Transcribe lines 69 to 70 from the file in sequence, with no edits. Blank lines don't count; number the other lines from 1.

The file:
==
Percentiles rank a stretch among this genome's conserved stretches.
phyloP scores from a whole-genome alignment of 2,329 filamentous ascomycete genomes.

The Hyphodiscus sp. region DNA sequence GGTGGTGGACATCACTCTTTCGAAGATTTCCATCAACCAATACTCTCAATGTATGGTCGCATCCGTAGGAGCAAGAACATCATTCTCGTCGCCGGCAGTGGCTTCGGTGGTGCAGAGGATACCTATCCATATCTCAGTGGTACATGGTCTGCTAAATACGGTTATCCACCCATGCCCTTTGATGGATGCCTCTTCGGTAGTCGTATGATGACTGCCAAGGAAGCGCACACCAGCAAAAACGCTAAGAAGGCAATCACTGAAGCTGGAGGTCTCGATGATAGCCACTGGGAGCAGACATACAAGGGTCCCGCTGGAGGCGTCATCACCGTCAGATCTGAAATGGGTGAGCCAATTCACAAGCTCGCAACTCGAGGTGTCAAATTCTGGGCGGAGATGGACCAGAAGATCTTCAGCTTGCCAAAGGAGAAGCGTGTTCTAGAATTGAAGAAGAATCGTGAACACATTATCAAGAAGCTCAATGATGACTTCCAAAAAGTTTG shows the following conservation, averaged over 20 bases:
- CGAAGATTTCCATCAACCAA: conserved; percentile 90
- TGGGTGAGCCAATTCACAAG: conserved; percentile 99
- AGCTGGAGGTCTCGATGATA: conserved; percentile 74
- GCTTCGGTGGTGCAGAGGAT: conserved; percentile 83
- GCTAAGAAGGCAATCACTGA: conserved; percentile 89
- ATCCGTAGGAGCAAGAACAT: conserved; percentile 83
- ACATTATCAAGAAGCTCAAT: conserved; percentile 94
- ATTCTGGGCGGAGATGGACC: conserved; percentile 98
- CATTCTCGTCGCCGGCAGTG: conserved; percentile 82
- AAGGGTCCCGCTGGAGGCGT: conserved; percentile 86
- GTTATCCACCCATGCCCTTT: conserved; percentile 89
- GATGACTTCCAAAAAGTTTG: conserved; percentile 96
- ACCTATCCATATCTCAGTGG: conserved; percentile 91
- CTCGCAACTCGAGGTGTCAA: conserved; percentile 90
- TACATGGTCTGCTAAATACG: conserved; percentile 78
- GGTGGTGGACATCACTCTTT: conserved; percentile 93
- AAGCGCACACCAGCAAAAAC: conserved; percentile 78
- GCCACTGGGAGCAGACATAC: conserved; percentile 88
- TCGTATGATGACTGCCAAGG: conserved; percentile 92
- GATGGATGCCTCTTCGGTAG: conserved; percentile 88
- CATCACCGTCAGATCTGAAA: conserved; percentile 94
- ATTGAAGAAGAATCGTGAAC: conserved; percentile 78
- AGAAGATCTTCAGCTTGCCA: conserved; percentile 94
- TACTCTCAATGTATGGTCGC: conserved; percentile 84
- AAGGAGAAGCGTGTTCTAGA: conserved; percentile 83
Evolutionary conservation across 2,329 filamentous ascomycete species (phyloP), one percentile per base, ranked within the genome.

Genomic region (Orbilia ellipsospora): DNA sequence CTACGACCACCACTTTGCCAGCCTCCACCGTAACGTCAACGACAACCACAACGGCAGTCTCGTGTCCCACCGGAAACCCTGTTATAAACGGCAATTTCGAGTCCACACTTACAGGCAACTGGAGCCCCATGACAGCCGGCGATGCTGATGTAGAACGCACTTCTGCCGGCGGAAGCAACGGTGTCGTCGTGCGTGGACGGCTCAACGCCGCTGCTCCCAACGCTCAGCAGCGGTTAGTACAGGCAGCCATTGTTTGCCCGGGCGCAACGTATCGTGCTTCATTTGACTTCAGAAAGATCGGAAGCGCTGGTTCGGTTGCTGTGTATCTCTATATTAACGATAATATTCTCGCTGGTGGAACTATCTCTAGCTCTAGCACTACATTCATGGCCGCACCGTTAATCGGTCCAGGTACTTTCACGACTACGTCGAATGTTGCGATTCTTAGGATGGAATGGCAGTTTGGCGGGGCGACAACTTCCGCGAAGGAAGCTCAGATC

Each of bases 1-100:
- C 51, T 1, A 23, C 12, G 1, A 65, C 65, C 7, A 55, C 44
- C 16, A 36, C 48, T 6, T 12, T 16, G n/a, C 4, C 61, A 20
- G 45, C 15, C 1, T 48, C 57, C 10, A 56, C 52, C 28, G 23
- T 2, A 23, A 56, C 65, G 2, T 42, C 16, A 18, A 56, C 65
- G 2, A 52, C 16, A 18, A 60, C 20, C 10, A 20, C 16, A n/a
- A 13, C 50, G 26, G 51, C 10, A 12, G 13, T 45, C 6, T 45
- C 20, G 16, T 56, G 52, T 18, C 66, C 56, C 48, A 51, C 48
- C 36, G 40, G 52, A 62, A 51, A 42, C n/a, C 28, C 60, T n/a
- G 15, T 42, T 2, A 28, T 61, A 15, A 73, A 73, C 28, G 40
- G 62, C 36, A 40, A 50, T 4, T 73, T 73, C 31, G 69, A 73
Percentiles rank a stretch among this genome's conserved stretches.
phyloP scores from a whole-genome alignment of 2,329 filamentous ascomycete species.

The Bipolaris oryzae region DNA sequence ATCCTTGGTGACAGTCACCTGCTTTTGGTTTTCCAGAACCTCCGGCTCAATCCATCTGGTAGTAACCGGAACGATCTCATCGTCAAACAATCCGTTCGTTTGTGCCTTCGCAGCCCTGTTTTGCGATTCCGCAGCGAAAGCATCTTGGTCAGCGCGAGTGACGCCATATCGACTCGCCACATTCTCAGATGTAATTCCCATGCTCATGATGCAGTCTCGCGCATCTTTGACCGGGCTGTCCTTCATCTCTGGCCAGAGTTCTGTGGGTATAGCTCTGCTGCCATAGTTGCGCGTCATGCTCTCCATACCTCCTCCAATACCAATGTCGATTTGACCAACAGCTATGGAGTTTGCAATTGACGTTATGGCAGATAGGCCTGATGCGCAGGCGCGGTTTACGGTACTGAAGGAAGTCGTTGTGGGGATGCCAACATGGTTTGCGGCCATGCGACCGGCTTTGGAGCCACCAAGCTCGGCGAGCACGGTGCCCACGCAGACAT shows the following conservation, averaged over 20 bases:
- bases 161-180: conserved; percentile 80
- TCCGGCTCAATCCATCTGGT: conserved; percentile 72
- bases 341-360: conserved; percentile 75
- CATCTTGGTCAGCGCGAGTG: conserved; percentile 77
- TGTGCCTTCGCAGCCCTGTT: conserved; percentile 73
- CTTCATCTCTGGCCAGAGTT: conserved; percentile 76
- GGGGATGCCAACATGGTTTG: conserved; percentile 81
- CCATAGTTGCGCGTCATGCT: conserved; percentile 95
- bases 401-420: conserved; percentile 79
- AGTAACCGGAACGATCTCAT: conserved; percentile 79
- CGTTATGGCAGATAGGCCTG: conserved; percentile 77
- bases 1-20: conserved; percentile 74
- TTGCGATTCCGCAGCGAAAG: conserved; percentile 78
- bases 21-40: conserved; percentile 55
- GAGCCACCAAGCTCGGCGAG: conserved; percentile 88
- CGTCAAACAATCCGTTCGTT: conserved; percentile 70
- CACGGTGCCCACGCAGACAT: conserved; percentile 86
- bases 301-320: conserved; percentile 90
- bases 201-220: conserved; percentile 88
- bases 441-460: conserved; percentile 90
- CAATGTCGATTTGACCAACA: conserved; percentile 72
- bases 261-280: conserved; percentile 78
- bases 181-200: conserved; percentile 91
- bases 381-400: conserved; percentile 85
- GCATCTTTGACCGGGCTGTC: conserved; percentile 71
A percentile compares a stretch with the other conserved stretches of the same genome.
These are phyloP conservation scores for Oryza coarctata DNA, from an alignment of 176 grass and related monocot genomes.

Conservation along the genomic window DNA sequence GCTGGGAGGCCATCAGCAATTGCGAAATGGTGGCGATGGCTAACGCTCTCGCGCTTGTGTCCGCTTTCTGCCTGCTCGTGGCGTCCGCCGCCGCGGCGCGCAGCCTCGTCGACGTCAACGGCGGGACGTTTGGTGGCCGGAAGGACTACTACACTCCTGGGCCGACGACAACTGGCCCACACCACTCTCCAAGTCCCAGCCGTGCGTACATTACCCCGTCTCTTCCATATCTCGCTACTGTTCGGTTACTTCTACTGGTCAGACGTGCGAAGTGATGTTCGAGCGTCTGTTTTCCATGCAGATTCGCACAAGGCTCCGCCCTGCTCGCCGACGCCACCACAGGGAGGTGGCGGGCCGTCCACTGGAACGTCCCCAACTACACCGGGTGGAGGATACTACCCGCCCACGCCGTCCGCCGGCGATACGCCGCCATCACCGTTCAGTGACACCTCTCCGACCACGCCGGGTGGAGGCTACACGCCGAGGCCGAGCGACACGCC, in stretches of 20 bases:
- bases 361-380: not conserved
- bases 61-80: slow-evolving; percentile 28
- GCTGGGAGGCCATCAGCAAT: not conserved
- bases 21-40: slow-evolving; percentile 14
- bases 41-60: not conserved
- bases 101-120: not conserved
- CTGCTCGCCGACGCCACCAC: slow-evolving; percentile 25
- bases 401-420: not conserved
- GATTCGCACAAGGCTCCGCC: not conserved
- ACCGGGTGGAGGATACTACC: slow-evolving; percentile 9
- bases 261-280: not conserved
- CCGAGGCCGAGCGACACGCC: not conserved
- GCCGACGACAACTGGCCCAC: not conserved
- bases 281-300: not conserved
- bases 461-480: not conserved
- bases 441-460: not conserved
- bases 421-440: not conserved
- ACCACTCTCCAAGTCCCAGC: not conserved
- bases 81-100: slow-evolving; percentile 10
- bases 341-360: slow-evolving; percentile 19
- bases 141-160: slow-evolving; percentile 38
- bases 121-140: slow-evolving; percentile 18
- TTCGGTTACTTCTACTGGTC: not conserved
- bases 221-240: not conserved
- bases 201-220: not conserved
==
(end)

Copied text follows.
- GCATCTTTGACCGGGCTGTC: conserved; percentile 71
A percentile compares a stretch with the other conserved stretches of the same genome.